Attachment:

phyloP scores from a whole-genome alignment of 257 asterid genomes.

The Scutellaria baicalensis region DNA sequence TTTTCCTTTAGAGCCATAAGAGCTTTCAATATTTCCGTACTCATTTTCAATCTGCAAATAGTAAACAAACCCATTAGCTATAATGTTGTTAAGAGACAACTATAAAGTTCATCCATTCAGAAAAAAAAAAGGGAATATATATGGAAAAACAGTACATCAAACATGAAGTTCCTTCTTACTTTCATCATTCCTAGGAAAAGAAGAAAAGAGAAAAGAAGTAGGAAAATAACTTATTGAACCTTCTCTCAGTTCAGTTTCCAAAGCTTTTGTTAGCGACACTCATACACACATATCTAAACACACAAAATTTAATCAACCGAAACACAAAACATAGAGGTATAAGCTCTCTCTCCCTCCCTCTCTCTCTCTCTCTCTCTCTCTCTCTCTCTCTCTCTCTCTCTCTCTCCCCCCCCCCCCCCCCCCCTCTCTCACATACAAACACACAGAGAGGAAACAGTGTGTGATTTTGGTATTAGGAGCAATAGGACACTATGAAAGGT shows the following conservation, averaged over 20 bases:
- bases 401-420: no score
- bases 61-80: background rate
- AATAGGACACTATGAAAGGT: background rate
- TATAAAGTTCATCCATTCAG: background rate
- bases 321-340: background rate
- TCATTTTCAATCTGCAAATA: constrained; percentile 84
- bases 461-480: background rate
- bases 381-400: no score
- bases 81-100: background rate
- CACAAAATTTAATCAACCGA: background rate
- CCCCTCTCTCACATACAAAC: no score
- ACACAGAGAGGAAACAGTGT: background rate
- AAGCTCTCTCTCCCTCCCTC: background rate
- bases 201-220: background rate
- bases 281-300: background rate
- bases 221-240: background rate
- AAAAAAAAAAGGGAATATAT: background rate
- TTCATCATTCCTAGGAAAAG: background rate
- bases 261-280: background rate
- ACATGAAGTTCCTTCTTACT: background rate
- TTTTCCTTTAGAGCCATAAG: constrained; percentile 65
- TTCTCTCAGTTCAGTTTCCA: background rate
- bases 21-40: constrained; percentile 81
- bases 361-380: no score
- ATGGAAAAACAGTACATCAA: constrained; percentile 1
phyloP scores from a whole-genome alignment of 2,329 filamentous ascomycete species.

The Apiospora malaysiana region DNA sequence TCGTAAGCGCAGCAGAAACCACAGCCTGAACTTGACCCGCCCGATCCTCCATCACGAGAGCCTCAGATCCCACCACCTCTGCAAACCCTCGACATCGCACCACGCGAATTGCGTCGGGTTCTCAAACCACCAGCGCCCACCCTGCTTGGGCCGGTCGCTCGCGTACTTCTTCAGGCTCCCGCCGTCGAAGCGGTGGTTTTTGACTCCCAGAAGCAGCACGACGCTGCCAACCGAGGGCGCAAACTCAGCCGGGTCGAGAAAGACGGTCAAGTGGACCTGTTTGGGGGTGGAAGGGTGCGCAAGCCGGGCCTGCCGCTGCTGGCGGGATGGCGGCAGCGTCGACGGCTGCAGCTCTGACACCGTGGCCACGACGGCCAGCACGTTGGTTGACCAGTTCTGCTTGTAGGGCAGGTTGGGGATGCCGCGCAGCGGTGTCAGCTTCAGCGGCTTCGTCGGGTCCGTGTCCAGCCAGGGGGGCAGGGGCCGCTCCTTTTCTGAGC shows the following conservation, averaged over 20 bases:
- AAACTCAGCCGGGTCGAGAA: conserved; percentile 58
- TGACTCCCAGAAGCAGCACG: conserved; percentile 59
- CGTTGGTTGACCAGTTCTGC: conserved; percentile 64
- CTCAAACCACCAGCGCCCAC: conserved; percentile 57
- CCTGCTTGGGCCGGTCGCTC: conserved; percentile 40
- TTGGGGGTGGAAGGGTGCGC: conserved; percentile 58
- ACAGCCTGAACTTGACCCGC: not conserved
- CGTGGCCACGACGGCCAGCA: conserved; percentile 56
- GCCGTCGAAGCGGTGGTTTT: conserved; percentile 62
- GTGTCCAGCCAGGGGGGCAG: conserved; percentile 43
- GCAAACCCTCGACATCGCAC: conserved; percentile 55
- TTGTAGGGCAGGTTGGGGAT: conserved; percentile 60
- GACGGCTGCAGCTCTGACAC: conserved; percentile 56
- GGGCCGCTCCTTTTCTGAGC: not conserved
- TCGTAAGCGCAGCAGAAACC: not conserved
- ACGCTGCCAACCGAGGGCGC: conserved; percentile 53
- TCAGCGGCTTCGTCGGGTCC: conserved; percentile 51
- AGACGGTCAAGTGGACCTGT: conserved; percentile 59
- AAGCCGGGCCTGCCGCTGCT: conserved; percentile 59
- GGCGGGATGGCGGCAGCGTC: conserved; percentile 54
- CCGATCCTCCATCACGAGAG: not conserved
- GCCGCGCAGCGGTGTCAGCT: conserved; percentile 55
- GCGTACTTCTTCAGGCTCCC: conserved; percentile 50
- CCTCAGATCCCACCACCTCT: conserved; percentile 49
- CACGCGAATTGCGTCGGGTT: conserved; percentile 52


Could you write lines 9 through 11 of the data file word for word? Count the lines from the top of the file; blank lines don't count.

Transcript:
- bases 461-480: background rate
- bases 381-400: no score
- bases 81-100: background rate